Dealing with Binge Eating

Conditions
Last Updated Jul 28, 2020
Conditions

Everyone has overeaten at some point or another but binge eating is different to overeating from time to time.  Learn more about this disorder and find out some strategies to help overcome it.

What is Binge Eating?

Binge eating, also known as binge eating disorder or compulsive overeating, is where a person consumes an unusually large amount of food on a regular basis.  They eat quickly, and don’t stop when they have reached a feeling of fullness.  People that binge eat feel out of control and powerless to stop eating.  Binge eating may occur when a person is stressed, upset, hurt, or angry.  It is a way for them to cope with or avoid difficult emotions.

 

While both binge eating and bulimia involve eating excessive amounts of food, feeling out of control during the eating period, and feeling guilt or shame after the binge, bulimia is different as people with bulimia vomit or use laxatives in order to avoid weight gain, or exercise compulsively to try and burn off extra calories.  Binge eaters do not have these “purging” characteristics.

The exact causes of binge eating have not been clearly determined.  Almost half of the people that suffer from binge eating disorder have clinical depression.  Impulsive behaviour is more common in people that suffer from binge eating disorder.  Atmospheres that trigger anger, sadness, boredom, and anxiety can contribute to binge eating.  Marijuana use is known to be one of the causes of binge eating disorder, as binge eating is seen to be a sort of conditioning or possibly even an attempt at inducing a feeling realised during the marijuana stimulation.

Symptoms of Binge Eating

Some common symptoms of binge eating include:

• eating much faster than normal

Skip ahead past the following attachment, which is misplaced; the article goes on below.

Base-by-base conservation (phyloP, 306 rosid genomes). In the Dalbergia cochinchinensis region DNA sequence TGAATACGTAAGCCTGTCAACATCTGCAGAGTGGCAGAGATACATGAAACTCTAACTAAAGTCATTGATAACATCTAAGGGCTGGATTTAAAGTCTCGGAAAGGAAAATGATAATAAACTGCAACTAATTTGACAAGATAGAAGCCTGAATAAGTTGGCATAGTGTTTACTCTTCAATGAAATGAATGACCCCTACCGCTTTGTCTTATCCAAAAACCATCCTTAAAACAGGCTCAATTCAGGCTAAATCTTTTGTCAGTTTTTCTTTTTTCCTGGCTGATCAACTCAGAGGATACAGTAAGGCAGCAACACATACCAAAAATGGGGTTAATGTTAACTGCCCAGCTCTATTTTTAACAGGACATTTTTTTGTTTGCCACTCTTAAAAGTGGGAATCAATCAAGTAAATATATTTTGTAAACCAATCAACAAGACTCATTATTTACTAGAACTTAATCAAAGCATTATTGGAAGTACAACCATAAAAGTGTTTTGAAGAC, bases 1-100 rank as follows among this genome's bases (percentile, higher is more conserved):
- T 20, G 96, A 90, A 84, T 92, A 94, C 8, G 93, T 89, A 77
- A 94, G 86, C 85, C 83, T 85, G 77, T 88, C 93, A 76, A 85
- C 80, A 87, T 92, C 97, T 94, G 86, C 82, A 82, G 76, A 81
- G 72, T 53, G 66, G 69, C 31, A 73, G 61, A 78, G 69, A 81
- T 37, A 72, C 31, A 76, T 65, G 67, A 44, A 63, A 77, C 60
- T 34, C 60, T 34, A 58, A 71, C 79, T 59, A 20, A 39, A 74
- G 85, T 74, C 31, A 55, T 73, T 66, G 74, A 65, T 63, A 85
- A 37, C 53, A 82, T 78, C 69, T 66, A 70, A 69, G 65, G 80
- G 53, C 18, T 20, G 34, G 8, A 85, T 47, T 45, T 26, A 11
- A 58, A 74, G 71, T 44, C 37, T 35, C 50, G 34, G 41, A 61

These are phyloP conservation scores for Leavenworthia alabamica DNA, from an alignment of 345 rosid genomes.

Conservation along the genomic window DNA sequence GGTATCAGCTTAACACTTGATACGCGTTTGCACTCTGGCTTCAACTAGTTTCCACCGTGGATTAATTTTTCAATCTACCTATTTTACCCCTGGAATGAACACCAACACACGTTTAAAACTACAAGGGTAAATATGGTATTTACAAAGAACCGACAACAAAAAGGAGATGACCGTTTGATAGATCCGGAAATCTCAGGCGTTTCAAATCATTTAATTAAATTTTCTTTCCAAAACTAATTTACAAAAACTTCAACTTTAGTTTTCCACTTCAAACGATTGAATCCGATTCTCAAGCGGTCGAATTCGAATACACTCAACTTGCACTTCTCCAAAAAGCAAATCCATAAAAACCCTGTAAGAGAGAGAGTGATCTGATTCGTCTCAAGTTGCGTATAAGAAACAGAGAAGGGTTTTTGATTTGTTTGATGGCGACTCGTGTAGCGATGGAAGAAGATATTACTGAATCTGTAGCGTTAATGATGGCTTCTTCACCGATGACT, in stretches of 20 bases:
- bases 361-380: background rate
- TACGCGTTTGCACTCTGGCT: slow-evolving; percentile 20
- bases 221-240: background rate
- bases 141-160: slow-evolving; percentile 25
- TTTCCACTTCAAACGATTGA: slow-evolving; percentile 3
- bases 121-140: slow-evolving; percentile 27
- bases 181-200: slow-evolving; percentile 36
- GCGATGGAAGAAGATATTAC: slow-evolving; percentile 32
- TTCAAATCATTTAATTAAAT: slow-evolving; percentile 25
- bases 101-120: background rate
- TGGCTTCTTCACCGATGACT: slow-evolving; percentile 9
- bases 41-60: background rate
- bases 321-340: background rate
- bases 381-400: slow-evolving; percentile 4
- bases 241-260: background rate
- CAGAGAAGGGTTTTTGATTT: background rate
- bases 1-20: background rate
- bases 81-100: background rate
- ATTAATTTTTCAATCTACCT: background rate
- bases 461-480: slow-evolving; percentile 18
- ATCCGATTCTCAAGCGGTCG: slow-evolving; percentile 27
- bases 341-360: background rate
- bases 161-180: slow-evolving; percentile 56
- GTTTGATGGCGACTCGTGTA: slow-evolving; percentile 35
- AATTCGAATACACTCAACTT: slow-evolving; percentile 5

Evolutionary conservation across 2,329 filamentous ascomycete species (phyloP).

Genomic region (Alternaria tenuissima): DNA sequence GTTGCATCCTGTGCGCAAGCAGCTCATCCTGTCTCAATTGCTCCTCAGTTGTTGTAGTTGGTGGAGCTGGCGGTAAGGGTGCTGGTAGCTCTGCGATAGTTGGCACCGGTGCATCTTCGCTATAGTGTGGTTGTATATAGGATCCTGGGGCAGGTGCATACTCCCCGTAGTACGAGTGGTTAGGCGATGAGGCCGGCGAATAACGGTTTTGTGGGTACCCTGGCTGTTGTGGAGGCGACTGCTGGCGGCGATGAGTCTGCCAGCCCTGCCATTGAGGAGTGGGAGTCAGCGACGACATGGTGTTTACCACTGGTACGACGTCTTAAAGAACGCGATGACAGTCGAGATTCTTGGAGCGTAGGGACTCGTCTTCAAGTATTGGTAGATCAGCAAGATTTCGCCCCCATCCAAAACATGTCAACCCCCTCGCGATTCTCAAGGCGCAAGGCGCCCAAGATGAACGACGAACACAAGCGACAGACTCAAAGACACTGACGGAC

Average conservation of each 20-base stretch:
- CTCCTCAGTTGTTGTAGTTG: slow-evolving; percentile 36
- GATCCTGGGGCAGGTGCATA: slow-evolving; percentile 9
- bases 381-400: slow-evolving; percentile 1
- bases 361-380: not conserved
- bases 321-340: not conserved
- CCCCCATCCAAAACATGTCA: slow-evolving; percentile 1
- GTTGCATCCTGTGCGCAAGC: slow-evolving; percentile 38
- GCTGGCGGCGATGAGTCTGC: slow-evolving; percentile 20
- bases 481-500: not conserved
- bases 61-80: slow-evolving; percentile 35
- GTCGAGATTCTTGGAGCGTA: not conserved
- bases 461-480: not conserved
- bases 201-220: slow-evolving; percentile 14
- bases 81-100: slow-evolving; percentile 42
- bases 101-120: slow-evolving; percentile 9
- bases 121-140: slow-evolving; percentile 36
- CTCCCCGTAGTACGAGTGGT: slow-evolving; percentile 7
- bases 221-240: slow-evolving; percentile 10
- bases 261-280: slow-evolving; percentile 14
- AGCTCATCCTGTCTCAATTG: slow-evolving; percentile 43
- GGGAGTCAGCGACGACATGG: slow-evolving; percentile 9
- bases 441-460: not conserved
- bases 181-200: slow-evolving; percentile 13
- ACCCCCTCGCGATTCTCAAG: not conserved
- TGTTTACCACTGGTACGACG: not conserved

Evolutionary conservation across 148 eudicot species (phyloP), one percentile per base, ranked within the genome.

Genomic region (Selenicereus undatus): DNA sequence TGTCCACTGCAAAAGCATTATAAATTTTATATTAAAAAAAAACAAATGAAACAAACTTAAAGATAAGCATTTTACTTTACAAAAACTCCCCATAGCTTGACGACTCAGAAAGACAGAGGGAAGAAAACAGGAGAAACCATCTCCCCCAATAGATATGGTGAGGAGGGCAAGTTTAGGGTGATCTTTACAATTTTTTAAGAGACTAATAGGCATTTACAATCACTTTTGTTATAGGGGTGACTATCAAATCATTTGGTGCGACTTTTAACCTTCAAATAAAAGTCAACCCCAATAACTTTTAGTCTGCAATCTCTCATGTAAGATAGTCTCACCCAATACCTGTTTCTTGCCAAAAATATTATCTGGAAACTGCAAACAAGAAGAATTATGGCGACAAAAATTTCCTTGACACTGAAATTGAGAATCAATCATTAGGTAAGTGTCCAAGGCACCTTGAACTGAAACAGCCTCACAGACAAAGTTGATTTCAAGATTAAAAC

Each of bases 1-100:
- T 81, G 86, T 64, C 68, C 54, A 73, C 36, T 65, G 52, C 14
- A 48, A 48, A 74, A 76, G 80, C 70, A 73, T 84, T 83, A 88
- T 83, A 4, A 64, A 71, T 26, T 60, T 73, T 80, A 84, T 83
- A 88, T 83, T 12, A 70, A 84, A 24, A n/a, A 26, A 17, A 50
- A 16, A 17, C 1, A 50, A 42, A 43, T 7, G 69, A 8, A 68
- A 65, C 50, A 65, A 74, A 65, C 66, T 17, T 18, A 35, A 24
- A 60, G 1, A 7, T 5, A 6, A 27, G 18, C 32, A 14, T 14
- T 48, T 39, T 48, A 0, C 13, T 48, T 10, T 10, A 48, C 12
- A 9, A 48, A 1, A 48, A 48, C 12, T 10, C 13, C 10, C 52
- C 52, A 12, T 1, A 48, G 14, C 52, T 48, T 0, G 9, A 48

• eating until feeling uncomfortably full
• eating lots of food, even when they don’t feel hungry
• eating alone due to embarrassment
• feeling disgusted, depressed, or guilty after binge eating
• excessive weight gain
• switching between diets
• weight-related hypertension
• fatigue
• restriction of activities due to embarrassment about weight
• depression
• fantasising about being a better person when thin

To be classified as a binge eater, the person usually binges more than twice a week over a period of six months or more, and has associated feelings of shame, embarrassment, or anger about their eating patterns.

Treatment for Binge Eating

Many people that binge eat find it difficult to ask for help, due to the embarrassment that they feel and the stigma that surrounds overeating and being overweight.  However, there are several treatments that can help.  A nutritionist or dietitian can help the person to learn about healthy eating patterns, nutritional needs, portion sizes, metabolism, and exercise.  As well as educating a person, they can draw up an eating plan that is tailored to the individual and help the person to stick with it.

People will always need to eat so a key part of treatment is helping people to have a healthy relationship with food.  Psychologists and other therapists can help people to learn healthy ways of coping with emotions, thoughts, stress, and other factors that may contribute to a person’s eating problem.

Mindfulness meditation may be a useful treatment.  This therapy teaches you to shift how you attend to whatever is coming into your consciousness.  You train your awareness so that you can experience what is happening from moment to moment, instead of having your mind automatically jumping to something else.  Mindfulness meditation teaches the person to be aware of how hungry they are, and what hunger feelings feel like for them.  Desensitisation is also a component – reducing the feelings of fear that surround certain foods.  Often you begin with a simple food such as a raisin, and then move on to more complex foods and diets.  The aim is to teach people that food is not bad, and to have a healthy approach towards it.

Cognitive behavioural therapy helps to address a person’s thoughts and behaviours about eating and self image.  Interpersonal therapy helps a person to face and heal rifts in current relationships.

Originally published on Dec 08, 2008

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